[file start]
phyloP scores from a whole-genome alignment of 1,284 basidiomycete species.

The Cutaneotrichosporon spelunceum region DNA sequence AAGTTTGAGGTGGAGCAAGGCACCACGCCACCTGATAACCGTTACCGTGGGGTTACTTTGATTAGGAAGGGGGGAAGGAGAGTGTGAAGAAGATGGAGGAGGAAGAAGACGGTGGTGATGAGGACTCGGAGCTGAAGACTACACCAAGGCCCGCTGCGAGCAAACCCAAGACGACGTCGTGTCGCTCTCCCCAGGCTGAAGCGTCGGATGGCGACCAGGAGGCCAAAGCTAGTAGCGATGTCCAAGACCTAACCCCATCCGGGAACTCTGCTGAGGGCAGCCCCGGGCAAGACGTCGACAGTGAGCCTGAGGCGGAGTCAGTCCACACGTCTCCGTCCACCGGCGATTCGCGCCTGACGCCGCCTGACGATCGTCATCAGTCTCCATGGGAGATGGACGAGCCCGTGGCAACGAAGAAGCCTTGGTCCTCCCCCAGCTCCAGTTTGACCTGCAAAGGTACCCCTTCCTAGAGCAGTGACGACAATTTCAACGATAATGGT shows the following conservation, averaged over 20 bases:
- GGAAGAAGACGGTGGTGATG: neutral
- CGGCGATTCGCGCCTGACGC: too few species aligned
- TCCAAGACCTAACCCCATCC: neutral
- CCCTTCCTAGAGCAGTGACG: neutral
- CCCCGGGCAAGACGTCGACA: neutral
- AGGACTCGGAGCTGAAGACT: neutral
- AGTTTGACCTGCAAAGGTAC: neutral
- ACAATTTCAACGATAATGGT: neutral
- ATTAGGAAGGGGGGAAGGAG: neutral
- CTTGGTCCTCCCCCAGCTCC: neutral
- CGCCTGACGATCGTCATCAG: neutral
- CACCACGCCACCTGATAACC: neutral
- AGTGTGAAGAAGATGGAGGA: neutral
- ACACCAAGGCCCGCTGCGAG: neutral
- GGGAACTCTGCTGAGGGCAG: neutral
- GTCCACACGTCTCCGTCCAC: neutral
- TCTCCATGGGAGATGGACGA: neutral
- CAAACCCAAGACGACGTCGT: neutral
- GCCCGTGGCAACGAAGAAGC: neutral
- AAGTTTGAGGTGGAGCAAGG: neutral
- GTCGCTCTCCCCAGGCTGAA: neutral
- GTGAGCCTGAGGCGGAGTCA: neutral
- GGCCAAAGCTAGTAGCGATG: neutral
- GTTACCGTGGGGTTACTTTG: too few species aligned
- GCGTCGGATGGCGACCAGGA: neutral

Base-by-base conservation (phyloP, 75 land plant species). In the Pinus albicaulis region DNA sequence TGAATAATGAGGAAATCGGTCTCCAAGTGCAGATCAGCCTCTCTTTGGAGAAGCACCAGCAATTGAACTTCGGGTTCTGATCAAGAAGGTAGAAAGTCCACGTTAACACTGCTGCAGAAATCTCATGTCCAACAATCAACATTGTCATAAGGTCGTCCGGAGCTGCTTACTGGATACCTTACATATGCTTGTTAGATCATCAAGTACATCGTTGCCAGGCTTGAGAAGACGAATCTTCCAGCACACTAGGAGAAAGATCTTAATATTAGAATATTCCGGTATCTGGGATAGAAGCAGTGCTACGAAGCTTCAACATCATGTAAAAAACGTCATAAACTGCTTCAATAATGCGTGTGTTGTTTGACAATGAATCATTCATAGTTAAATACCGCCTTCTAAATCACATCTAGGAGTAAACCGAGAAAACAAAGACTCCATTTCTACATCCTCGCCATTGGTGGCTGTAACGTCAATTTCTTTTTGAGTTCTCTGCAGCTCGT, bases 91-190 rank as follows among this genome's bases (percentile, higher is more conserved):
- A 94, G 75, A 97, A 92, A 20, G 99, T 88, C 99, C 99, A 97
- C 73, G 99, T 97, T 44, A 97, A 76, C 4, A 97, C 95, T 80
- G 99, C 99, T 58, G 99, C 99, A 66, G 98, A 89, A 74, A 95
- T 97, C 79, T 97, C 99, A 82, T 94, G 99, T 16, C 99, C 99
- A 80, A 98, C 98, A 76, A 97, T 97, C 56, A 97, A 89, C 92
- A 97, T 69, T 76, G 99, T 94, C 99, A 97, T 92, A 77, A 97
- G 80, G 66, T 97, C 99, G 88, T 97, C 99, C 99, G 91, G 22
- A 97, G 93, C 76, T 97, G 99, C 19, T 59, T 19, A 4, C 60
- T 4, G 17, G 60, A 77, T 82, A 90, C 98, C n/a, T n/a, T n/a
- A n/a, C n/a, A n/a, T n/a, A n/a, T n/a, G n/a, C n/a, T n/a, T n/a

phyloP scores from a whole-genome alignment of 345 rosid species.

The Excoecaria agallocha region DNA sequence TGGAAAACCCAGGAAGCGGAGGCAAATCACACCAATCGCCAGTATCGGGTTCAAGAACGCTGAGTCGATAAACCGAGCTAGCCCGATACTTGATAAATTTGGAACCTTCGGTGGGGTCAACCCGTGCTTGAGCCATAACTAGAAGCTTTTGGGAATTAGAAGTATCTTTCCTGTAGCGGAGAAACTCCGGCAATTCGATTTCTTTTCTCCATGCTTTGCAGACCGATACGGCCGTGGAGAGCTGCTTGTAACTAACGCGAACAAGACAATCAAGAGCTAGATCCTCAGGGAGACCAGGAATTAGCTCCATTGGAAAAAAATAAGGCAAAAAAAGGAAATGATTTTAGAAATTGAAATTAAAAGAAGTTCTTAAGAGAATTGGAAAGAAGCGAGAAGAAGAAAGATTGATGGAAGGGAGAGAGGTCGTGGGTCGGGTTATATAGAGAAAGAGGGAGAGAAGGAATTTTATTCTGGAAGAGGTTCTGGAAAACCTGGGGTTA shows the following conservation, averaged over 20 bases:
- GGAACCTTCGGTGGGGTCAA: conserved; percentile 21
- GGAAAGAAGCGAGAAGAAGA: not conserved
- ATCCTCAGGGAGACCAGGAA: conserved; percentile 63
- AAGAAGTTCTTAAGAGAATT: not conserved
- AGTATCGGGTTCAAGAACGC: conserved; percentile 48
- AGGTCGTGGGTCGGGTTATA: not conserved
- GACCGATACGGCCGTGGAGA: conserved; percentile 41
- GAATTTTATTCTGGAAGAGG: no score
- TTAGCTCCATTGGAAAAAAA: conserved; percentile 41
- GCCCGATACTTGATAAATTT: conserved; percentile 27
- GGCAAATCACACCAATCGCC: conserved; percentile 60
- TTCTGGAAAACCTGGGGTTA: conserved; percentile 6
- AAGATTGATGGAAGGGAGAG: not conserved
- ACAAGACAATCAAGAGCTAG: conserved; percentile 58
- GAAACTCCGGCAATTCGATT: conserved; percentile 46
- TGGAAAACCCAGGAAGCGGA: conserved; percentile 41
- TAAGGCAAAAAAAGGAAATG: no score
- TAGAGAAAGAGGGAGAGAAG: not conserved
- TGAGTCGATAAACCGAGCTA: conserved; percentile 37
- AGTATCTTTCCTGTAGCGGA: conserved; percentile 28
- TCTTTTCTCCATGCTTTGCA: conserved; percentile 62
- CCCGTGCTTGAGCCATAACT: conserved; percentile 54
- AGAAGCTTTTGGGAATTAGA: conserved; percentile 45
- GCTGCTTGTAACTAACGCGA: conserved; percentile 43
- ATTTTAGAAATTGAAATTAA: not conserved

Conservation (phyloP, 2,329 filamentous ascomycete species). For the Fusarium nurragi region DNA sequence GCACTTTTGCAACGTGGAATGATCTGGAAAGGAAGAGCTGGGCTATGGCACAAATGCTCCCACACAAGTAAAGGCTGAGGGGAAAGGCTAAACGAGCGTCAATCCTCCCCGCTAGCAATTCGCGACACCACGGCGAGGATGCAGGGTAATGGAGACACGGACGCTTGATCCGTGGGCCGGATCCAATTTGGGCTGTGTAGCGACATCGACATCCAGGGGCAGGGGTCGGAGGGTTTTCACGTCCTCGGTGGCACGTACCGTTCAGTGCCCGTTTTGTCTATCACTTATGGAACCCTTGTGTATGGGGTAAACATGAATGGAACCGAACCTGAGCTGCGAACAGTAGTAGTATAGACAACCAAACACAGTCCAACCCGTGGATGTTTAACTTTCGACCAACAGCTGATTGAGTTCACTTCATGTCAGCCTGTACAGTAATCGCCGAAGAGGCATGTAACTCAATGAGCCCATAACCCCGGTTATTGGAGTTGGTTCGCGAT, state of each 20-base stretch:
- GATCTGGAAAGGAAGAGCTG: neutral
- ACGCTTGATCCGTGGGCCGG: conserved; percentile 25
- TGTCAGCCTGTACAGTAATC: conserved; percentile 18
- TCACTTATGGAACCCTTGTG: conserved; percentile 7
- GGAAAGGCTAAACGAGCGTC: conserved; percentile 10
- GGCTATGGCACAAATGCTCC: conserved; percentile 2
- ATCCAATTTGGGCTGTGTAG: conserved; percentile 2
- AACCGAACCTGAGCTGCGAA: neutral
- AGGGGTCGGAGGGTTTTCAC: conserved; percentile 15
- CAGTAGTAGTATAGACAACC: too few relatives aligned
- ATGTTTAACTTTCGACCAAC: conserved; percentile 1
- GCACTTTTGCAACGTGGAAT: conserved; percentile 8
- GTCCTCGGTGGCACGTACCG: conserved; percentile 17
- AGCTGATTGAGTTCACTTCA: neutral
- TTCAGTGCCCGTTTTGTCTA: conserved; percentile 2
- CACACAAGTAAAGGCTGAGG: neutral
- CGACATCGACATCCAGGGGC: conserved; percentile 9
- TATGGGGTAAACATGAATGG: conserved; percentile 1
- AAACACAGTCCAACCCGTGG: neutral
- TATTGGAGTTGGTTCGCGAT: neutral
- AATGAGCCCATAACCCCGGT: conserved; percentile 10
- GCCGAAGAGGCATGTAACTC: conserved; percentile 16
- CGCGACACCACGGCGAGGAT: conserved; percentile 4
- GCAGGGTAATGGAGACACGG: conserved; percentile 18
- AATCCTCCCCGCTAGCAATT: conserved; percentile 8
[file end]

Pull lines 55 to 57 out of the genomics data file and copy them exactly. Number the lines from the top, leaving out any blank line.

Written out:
- GAAACTCCGGCAATTCGATT: conserved; percentile 46
- TGGAAAACCCAGGAAGCGGA: conserved; percentile 41
- TAAGGCAAAAAAAGGAAATG: no score